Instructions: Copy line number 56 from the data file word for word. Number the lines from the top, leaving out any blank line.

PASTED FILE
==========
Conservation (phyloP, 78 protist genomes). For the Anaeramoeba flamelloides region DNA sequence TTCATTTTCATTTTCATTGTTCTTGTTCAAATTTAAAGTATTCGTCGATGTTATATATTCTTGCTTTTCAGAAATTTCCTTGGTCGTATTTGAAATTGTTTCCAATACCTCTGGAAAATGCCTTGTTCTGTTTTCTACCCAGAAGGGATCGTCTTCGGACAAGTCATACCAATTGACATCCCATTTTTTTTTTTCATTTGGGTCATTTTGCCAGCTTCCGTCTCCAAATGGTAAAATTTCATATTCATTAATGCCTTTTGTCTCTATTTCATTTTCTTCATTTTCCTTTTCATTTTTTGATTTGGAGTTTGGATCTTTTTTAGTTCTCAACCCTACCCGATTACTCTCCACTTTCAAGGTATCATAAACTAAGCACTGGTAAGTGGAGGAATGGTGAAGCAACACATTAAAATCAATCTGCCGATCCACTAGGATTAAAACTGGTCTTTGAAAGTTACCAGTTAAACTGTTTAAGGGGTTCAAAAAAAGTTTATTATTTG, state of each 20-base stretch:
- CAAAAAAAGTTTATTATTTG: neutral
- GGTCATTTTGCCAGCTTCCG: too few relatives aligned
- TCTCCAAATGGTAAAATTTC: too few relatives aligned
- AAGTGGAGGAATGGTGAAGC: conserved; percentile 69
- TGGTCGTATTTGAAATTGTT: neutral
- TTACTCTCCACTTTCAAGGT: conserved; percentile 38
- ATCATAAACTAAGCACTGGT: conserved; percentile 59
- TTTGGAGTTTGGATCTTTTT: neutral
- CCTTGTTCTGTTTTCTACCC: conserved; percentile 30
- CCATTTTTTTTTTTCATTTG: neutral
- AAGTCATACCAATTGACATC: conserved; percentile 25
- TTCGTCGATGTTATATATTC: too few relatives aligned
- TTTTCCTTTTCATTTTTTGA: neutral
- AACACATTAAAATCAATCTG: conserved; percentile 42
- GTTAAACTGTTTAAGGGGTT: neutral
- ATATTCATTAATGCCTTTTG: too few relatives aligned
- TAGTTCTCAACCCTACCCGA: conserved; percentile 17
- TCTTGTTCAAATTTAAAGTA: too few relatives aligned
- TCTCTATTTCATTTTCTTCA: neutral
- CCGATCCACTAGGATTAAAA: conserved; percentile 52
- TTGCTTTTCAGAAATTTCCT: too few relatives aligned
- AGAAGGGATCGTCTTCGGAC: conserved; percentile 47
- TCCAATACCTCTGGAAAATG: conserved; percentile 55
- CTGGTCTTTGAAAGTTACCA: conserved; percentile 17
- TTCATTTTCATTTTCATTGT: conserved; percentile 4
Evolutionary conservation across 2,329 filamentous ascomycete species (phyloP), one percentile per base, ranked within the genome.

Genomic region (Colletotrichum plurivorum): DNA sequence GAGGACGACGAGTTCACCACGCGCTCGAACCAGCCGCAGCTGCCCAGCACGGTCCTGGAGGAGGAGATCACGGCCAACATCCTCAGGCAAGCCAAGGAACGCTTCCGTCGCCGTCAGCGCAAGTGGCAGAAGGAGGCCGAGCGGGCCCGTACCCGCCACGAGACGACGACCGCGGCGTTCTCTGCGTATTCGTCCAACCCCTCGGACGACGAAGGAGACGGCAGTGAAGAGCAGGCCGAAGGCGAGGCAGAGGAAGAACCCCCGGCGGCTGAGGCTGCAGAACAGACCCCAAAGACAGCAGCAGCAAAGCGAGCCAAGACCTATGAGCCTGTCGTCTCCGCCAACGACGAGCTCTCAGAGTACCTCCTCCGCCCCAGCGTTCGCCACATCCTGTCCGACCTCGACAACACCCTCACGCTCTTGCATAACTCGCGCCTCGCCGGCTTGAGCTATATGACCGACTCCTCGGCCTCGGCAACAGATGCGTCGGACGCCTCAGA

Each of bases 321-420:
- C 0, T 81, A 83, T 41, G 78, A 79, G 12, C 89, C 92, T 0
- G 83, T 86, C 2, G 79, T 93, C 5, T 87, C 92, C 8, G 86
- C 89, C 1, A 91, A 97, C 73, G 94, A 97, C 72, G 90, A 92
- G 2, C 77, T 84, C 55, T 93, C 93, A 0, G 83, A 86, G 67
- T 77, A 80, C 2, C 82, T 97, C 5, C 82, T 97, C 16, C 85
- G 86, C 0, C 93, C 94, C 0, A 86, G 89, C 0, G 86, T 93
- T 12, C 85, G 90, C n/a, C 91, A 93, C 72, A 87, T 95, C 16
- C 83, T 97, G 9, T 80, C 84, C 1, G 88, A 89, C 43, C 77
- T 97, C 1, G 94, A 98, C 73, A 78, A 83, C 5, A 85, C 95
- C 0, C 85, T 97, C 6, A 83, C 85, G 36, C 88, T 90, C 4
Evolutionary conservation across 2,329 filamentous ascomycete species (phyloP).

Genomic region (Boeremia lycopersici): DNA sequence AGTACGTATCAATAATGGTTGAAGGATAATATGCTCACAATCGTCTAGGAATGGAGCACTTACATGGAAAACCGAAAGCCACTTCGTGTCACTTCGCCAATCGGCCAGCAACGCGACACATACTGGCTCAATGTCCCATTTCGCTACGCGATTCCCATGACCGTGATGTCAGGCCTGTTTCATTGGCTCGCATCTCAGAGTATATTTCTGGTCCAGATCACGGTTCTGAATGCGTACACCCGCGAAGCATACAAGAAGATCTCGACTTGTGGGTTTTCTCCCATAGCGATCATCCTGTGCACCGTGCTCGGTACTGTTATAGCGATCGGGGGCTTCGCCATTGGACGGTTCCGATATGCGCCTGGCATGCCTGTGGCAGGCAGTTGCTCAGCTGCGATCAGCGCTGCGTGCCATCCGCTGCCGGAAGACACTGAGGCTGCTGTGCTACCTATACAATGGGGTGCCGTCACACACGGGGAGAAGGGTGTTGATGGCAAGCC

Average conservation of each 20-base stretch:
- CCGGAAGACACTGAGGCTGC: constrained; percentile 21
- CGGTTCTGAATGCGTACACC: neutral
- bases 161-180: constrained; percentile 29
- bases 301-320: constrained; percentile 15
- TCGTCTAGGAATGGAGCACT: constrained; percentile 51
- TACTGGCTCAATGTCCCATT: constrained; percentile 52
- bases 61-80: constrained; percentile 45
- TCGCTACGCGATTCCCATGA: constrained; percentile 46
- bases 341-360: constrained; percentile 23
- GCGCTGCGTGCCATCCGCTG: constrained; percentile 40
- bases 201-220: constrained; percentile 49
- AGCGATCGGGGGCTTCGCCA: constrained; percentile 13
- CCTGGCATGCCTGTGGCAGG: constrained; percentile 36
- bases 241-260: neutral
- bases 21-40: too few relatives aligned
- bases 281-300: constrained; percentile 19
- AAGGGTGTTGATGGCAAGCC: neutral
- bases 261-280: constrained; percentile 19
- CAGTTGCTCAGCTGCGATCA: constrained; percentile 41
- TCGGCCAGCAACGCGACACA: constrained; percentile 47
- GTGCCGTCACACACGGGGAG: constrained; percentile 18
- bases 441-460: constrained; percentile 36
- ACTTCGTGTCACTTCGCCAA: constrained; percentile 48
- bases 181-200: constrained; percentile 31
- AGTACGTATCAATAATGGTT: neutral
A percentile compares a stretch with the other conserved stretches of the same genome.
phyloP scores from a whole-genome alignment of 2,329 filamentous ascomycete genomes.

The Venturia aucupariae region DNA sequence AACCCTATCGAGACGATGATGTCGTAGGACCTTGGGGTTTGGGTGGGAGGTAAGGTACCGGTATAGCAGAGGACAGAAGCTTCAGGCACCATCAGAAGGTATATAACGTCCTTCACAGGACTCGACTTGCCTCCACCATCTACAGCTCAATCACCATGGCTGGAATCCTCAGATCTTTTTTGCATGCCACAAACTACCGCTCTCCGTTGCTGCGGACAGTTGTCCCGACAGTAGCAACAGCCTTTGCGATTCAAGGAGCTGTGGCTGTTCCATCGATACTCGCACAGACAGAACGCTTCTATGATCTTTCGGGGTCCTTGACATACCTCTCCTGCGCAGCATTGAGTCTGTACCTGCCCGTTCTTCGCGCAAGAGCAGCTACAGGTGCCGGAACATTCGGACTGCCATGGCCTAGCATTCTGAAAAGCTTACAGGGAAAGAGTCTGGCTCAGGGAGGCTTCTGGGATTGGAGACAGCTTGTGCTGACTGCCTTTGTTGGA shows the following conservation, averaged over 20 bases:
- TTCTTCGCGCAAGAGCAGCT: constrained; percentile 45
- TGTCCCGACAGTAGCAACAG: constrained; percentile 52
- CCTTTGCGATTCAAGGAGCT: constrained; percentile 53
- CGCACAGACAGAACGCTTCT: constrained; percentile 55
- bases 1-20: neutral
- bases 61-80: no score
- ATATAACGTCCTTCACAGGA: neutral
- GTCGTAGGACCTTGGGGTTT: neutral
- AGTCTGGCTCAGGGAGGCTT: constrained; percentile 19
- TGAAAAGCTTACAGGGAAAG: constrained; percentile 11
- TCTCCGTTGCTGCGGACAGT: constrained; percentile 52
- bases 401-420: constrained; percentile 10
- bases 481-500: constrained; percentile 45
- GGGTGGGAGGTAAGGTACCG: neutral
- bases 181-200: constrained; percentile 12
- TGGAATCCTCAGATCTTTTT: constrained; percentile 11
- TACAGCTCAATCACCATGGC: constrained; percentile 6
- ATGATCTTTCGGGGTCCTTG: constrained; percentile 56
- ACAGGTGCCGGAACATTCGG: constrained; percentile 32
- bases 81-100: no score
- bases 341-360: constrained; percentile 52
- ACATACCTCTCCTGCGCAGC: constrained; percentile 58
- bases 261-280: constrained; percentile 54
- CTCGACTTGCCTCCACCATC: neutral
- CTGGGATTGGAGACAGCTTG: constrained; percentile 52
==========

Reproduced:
- bases 241-260: neutral